Since the time of the ancient Egyptians, people have using the grounded seeds of the Moringa oleifera tree to clean water. Scientists found that some of the proteins contained in the seeds interact with the bacteria in the water, killing and clustering them. Eventually, the bacteria lump falls down to the bottom of the watery solution, and makes the water safe to drink. Now, a team at Penn State reports it's uncovered the mechanism that allows the "miracle tree" seeds, as they've been called before, to purify water. In those places of the world where there isn't any access to clean water (850 million people), the moringa might hold true to its name and provide a cheap, sustainable solution to the problem. Just grow your own water filter and decontamination "device".
One of proteins found in the tree's seeds is a cationic protein, a positively-charged protein, which contains a little peptide sequence that acts like a molecular knife. So this little molecular knife goes through the bacterial cell wall and kills it, basically slitting it open. We have data showing that for one type of E. coli bacteria, the moringa proteins not only take the bacteria out, but kill the bacteria too. And because the moringa protein is naturally positively charged, it’s able to wrap up sediment in water, which is mostly negatively charged, allowing the sediment to settle out of water very quickly. This is why you need to add sand to the water, along with the ground seeds, so the proteins can anchor the sand and dispatch the bacteria.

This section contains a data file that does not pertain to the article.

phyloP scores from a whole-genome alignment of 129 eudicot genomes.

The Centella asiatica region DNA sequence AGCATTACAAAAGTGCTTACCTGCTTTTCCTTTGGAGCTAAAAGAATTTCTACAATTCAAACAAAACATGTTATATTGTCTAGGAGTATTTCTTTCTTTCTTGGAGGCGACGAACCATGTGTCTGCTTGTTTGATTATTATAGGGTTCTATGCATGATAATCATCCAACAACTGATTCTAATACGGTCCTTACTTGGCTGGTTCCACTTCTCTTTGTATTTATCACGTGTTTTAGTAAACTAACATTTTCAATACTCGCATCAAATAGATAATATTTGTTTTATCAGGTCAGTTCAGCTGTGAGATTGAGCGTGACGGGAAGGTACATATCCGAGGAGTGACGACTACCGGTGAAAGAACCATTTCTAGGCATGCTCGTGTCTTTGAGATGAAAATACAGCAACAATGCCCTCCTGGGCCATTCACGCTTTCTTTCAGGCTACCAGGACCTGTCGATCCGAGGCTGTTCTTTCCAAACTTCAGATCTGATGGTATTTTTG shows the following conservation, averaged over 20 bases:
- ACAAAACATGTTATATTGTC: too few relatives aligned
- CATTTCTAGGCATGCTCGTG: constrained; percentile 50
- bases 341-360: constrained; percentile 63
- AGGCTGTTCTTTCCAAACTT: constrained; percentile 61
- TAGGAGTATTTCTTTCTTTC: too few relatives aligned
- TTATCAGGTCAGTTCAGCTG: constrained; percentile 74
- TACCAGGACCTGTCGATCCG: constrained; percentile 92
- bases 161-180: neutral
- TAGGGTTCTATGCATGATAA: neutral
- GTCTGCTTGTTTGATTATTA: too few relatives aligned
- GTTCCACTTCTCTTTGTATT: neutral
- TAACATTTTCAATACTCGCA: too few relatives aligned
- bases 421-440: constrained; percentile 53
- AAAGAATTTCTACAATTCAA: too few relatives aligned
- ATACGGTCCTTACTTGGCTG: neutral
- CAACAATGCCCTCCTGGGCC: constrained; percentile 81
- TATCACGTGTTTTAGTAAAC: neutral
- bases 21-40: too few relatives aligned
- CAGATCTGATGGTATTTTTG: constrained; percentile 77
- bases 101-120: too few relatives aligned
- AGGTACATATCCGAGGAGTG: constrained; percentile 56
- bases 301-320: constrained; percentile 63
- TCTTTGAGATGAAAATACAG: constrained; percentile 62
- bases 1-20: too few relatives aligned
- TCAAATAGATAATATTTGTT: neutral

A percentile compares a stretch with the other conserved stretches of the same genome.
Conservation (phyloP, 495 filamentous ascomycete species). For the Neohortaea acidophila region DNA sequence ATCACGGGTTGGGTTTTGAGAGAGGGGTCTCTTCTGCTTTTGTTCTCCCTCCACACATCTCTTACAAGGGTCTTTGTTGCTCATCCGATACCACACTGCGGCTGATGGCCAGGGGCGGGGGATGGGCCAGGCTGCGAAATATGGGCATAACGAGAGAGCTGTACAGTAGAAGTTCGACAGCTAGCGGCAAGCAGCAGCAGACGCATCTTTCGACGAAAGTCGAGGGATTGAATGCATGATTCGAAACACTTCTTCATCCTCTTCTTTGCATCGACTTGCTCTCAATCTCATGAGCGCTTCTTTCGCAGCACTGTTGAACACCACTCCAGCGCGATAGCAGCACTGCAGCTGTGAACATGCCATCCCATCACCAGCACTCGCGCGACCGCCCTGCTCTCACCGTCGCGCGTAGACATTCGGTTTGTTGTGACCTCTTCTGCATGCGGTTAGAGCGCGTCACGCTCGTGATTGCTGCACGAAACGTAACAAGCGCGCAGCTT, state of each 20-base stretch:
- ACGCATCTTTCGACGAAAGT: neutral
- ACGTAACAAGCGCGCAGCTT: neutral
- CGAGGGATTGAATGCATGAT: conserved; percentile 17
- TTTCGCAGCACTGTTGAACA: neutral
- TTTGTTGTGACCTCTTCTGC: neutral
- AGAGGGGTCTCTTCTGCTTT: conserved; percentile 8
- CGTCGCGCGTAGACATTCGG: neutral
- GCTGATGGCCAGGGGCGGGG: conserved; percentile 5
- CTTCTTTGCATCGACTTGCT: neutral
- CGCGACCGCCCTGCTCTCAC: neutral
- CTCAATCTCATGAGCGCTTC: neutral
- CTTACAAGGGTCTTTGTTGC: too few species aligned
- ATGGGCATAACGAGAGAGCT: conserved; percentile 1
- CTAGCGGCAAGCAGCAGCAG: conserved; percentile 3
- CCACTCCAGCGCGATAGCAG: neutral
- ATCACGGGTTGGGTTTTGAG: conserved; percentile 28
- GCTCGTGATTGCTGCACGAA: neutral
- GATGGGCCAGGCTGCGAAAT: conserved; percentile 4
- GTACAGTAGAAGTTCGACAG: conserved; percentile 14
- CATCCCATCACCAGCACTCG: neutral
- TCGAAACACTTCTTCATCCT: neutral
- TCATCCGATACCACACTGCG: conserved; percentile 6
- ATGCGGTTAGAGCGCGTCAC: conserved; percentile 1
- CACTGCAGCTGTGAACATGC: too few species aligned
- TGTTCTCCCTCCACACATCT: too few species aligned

“We add the crushed moringa seed to water so that the proteins go into the water. Next we add sand, so that the active protein in the solution anchors onto the sand. The rest of the proteins and organic matter -- called biochemical oxygen demand, or BOD -- is rinsed away. The functionalized sand is now active, and we have data to show that this sand can clean water and kill pathogens. When you’re done, you just let the sand settle out of the water, so that the sand can be used again. That’s the core of the idea,” said Stephanie Velego of Penn State.
In a recent paper published in Langmuir, the same team at Penn State that has been studying the moringa for years has now uncovered the bacterial kill mechanism. Apparently, the protein fuses the membranes of the bacteria together. A membrane is one of the most vital parts of a cell, and once it's breached it spells big trouble for the bacteria.
The researchers also found that the best time to harvest the seeds is right when the plant matures during the rainy seasons. That's when its bacterial fighting abilities are the strongest.
So far, the moringa is shaping up as a great tool to clean water effectively and cheaply. It can even be grown in the desert. Moreover, since the plant itself is also high in protein, it can serve as food, and when you grind the seeds you also get oil. The university has made some tests in Haiti so far, but given its wide use since antiquity it may be possible for it to prove effective across many situations. A won't certainly kill all bacteria. This is definitely the safety mark they need to handle next: identify all those bacteria the seeds can neutralize.